PETALING JAYA: Bella, a 13-year-old girl with Downs Syndrome, was recently found with burn marks on her chest, hands, neck and thighs, apart from several other injuries.

She had been living in a condominium unit in Wangsa Maju that was used as a welfare home for children. Investigations by the authorities revealed that six other children also stayed at the same unit.

According to OrphanCare Foundation chief executive officer Datin Paduka Che Asmah Ibrahim, such abuse cases underscore an urgent need to de-institutionalise childcare.

“It is indeed very sad to see Bella’s condition. A child needs a home environment in which to grow up, something an institution is unable to offer,” she told theSun.

OrphanCare is a non-profit organisation that works to pair unplanned or at risk children with families, where they can grow up with proper care and love.

Che Asmah said Bella’s case is likely to be the tip of the iceberg. “I believe there are many cases like hers that have not been exposed yet.”

She expressed disbelief that the activities of a home well known for operating as a shelter for children without a permit was not on the Department of Social Welfare’s radar.

In reiterating her call for children in institutions to be returned to their families or to be adopted by a new family, Che Asmah pointed out that the negative outweighs the positive in most instances.

“More often than not, these children are used as the ‘face’ of the institution to get more donations. Instead of getting personal care and attention that they need, they end up being abused,” she alleged.

She said in such institutions, more often than not, there is little exposure to the real world for the children. “At age 18, they are sent out on their own but they are not equipped with the skill to get on in the outside world.

“They have trouble adjusting and many end up living on the streets and getting involved in criminal activities. Many would have been groomed by their predecessors at the institutions,” she added.

Che Asmah said de-institutionalisation entails taking the child out of the institution and putting him in a proper home with a loving family. “No doubt, the child gets shelter and food in an institution but he also needs a home and family for love, proper upbringing, a healthy environment and mental well-being.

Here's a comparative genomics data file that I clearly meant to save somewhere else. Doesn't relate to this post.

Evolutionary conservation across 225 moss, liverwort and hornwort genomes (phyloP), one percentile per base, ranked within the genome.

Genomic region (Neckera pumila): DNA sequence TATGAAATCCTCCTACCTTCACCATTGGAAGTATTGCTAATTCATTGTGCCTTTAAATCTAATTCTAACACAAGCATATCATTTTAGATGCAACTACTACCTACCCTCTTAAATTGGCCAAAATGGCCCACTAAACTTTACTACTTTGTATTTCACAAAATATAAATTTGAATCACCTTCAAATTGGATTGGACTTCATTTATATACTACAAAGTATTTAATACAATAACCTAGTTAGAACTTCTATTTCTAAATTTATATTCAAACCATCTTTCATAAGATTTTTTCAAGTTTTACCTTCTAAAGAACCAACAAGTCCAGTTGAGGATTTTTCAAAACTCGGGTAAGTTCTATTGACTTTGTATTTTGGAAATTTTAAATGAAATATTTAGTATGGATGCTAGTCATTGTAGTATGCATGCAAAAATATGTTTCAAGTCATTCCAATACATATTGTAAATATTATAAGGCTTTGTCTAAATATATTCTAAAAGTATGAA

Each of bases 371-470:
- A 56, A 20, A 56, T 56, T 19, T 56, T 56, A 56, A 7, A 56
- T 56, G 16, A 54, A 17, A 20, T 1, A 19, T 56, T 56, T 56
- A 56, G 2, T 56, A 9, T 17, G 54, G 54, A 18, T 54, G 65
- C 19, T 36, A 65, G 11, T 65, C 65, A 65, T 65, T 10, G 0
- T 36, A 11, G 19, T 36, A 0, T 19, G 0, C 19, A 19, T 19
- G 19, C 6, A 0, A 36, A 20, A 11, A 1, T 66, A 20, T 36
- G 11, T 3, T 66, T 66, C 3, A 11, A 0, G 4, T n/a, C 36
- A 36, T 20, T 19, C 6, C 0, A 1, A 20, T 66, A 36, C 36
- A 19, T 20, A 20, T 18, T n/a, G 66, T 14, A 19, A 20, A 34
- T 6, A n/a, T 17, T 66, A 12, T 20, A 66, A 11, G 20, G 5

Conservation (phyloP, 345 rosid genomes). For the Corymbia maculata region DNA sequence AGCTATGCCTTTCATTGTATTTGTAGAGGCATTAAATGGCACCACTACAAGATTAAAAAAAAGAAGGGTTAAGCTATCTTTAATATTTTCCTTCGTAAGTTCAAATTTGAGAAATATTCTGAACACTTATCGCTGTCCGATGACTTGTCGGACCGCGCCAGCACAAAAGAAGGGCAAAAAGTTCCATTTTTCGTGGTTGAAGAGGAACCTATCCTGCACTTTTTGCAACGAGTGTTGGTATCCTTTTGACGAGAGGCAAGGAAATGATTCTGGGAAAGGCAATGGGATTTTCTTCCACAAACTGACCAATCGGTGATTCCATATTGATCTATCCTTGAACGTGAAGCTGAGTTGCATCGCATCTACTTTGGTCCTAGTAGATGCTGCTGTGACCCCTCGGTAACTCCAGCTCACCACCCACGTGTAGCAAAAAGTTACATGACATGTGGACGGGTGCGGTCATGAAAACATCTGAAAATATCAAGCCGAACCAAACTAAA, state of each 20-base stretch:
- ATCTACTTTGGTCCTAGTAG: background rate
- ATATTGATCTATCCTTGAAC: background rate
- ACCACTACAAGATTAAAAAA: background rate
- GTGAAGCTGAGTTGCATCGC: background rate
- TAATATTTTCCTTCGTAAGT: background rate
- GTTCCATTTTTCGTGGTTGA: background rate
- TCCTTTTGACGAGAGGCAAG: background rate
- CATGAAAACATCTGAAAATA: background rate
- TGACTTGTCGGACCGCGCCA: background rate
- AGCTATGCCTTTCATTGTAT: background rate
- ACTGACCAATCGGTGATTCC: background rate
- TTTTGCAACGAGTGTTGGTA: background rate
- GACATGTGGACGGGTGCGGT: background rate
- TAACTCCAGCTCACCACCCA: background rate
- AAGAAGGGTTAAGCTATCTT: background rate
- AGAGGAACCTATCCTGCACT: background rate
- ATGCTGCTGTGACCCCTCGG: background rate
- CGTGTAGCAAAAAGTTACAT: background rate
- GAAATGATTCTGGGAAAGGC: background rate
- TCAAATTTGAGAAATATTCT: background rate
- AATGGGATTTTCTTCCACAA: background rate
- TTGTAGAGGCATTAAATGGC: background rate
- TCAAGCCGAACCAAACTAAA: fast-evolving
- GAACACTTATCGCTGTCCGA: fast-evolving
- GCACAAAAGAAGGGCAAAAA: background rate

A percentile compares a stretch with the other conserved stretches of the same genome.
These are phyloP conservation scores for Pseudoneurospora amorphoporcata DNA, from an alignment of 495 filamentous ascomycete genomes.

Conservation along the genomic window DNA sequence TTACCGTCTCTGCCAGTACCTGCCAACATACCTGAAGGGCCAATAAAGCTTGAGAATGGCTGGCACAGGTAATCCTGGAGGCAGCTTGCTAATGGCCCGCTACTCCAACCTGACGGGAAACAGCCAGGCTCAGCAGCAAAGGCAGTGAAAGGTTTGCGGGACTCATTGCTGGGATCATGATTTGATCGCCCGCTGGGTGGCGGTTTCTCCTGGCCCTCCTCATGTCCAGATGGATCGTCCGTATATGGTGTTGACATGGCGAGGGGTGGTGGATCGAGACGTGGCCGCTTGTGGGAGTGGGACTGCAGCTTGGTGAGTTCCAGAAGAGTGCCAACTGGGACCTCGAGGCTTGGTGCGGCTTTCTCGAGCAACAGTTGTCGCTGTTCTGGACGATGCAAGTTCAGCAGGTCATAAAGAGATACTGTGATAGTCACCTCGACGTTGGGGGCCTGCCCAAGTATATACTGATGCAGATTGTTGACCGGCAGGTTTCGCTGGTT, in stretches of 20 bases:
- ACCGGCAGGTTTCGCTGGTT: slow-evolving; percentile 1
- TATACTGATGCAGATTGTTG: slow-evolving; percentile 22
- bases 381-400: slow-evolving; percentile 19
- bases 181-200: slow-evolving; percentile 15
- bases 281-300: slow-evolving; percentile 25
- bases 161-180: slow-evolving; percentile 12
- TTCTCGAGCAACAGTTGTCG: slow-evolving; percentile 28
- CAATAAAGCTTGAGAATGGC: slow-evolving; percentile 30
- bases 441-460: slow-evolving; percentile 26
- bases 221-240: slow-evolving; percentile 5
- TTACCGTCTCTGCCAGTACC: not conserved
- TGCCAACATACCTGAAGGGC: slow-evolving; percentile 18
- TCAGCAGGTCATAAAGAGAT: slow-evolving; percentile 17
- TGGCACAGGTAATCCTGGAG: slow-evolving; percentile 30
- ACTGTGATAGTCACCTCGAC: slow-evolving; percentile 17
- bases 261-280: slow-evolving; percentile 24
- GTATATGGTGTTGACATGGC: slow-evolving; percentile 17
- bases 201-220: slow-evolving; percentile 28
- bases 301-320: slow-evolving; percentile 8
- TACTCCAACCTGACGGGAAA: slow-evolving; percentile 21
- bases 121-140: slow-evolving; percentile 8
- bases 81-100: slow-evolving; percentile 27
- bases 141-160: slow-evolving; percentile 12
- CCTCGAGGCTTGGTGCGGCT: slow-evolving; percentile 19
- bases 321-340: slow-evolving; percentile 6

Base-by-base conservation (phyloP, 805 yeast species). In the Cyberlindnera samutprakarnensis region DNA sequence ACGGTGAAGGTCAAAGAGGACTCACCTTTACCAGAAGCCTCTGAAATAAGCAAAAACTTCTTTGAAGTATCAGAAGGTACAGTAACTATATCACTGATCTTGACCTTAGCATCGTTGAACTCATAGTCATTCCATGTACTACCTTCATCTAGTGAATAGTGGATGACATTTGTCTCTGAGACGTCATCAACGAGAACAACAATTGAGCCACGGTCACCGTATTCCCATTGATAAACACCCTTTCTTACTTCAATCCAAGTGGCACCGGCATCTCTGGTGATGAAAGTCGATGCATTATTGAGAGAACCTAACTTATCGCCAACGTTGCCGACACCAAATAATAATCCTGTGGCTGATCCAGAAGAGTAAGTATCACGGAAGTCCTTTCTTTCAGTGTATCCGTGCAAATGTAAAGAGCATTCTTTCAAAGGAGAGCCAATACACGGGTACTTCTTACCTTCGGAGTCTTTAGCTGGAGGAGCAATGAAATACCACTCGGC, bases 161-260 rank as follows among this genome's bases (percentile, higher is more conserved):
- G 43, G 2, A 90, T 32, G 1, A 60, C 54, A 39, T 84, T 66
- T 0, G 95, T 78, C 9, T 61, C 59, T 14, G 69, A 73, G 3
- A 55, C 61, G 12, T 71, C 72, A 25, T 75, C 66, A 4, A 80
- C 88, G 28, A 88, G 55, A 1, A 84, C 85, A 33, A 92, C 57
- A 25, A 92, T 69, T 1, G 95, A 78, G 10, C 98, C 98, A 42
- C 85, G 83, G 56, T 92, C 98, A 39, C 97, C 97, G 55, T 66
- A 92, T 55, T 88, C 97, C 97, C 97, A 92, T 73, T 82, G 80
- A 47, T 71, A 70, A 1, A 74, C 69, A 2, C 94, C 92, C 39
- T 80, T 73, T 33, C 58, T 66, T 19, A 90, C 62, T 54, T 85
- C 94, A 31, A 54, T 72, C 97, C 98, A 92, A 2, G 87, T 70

Che Asmah lamented the fact that more children are being put into institutions every day despite the Women, Family and Community Development Ministry and the Department of Social Welfare’s support for

She pointed out that there are specific rules and guidelines that need to be observed if one is to become a guardian, especially for a special needs child. “At OrphanCare, couples or families who want to adopt a child are stringently screened. We have to ensure we have every detail about them.”

Che Asmah said a one-day training course is organised for applicants who qualify. “Once the child moves in with the family, our social workers visit every six months to assess the situation and to determine if the child’s safety and well-being are taken care of,” she said.

“Everything is audited and reported so we know everything about the children that we have handled,” she added.

Che Asmah urged the authorities to be more alert of wrongdoings at organisations that are responsible for managing children.

She stressed that they should not be allowed to operate without proper check and balance.

She said the vicious cycle of children being abused should be stopped, and OrphanCare is working to re-integrate these children back into society. “However, it is an uphill battle. With greater awareness, we hope the government and the people will support our mission for fewer orphanages. We stand by our tagline, ‘Every Child Needs A Family’.”